Gravit Designer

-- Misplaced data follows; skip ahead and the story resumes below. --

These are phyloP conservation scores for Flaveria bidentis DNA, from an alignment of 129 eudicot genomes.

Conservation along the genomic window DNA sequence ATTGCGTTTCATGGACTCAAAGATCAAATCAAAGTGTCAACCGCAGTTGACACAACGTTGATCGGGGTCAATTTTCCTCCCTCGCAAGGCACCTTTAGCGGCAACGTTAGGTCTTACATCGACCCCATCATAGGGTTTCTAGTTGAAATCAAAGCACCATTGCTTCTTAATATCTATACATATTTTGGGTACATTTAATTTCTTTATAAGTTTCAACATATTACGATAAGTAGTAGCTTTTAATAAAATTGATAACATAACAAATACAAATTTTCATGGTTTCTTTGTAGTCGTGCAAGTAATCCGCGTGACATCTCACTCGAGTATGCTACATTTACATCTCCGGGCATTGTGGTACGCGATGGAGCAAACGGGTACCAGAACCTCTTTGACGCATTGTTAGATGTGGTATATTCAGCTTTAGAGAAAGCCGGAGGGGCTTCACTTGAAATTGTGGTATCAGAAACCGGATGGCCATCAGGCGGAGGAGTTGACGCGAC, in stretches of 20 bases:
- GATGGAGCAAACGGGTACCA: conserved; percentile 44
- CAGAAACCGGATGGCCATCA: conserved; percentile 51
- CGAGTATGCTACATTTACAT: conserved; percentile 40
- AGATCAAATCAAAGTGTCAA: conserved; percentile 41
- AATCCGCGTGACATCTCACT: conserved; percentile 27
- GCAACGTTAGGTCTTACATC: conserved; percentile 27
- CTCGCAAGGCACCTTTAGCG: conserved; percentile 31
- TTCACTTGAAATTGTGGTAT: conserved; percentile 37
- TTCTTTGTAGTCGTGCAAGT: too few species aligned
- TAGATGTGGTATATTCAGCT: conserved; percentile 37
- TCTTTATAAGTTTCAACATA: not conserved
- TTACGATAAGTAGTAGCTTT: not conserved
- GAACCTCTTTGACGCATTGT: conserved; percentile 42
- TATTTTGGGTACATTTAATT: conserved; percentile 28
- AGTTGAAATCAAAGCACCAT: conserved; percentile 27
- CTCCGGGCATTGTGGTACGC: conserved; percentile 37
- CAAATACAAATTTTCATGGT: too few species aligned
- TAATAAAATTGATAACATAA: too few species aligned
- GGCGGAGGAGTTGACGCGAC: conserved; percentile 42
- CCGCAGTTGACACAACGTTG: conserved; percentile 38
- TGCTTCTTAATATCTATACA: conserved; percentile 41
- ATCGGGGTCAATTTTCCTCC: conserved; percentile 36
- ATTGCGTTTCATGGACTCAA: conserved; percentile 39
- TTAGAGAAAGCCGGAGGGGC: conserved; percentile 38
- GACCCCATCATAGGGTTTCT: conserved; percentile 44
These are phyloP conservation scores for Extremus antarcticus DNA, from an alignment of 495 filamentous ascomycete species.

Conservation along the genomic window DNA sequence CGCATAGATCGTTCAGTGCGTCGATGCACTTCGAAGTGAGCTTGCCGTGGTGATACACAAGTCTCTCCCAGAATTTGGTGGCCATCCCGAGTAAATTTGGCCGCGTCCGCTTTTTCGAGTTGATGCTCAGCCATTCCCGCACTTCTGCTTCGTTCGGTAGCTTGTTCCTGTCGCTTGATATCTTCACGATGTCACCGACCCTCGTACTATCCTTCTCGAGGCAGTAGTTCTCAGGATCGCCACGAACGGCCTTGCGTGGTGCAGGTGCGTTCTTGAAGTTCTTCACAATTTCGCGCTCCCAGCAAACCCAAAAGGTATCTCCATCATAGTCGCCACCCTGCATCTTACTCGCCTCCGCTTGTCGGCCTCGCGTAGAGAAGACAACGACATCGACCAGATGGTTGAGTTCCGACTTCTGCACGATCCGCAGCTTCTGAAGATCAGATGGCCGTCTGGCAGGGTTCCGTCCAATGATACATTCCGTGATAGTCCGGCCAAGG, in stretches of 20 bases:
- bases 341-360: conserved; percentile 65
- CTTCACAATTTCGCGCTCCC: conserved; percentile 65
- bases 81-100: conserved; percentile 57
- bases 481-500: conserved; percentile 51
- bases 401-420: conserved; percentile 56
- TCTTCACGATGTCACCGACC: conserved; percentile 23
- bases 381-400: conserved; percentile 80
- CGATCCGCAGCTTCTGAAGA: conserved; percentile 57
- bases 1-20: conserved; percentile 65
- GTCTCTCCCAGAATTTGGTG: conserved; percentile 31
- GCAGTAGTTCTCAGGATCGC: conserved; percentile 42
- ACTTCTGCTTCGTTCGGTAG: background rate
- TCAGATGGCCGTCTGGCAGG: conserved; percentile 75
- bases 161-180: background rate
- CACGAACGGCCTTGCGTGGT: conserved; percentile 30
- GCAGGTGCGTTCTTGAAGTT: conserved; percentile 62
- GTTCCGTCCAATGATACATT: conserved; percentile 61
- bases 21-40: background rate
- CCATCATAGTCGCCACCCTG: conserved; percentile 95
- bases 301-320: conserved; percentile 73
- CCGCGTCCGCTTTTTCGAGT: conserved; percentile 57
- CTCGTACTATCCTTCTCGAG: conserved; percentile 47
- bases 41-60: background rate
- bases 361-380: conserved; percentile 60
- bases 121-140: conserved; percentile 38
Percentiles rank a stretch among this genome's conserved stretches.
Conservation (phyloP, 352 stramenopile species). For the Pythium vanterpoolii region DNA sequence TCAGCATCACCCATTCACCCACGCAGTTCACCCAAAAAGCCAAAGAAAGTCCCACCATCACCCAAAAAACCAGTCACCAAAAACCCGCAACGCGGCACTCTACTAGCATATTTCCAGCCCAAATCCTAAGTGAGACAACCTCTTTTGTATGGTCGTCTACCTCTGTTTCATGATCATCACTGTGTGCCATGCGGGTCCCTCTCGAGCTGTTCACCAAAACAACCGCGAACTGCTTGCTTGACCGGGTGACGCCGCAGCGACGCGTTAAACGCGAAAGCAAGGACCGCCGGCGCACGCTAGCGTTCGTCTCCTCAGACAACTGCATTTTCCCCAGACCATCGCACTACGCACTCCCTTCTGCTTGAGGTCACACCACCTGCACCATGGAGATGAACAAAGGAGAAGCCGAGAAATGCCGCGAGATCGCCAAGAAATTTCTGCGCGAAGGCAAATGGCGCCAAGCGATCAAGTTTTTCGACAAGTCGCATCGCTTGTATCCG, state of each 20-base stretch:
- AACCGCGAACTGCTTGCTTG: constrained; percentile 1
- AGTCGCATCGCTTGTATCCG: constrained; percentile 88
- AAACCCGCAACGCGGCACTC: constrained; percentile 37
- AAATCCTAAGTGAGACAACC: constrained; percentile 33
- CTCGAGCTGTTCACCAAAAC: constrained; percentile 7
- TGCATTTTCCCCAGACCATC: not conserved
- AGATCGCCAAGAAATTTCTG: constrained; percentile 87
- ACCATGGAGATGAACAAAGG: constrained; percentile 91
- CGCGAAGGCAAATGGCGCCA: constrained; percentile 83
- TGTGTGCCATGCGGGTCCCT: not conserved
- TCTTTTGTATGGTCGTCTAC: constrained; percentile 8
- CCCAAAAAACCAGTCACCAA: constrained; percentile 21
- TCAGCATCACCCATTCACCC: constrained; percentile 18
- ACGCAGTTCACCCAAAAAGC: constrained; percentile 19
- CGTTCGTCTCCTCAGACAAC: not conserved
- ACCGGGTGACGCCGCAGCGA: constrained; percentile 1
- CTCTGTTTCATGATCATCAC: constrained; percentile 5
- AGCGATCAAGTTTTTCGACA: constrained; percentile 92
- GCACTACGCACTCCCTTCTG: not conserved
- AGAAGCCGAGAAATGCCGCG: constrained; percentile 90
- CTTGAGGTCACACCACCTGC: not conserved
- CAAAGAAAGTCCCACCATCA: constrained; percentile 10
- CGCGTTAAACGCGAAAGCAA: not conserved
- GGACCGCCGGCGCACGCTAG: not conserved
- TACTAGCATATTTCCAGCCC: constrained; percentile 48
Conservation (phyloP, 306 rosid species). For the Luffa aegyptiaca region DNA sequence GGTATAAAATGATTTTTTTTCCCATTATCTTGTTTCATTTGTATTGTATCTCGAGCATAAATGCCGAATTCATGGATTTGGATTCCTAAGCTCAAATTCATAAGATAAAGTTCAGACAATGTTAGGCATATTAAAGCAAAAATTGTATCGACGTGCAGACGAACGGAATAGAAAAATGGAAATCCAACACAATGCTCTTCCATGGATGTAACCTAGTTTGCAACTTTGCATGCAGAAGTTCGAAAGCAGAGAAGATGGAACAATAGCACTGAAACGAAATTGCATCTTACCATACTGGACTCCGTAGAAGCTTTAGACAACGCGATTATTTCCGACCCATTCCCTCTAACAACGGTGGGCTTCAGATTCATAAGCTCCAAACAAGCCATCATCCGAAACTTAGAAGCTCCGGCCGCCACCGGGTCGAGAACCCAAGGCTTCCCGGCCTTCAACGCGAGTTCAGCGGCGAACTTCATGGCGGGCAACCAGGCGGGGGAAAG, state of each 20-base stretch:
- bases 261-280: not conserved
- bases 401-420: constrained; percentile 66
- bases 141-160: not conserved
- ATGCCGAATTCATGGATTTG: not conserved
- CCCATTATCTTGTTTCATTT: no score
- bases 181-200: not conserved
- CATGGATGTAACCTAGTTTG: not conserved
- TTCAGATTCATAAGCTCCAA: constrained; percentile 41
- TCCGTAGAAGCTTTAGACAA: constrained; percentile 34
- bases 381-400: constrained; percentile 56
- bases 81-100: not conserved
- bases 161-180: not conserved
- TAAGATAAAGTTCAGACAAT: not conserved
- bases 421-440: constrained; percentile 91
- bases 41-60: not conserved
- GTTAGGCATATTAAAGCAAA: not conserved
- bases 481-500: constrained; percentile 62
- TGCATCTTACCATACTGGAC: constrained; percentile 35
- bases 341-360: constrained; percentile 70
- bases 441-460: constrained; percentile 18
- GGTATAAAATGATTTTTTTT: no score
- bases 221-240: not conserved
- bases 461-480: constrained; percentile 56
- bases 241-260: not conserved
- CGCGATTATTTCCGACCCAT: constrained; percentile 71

I am currently thinking about canceling my Adobe CC subscription. Why? Because I can not remember the last time I have opened any of their apps. I am just holding on to it because Adobe is certainly an industry standard. But on the other hand, their tools are slow, overwhelming, and in my opinion not worth the money. I already am using Affinity Designer by Serif (an Adobe Illustrator alternative). It is super-fast, smooth has all the features I need and is not tied to an overpriced subscription. Gravit Designer is indeed available as a subscription, but it will cost you $49.99 per year, compared to the minimum of $25 per month you would need to pay for Adobe Illustrator as a single subscription, and $60 per month for the whole Adobe CC suite. On top of that, you could also use Gravit Designer completely for free (with of course some limitations). Whether you’re working on graphics for marketing materials, websites, icons, UI design, presentations, or social media—or just like creating cool art—Gravit Designer gives you all the power, precision, and flexibility you need to unleash your creativity. The gorgeous interface of Gravit Designer unlocks the full power of your creativity with fast and flexible tools. There is definitely no need to spend hundreds of dollars a year, just because Adobe CC is an industry-standard. Use the tools you want to use, to achieve your goals. Gravit Designer is a superb tool for professional designers (and of course also beginners who want to start straight away). To get an in-depth look into all the awesome features of Gravit Designer, I encourage you to check out their website. To summarize, you do not need Adobe CC, there are great alternatives, just like Gravit Designer (Illustrator alternative), Affinity (alternatives to Illustrator, Photoshop, and InDesign), Amadine (alternative to Illustrator), Swift Publisher (alternative to InDesign) and even more (I might publish a blog post on this topic).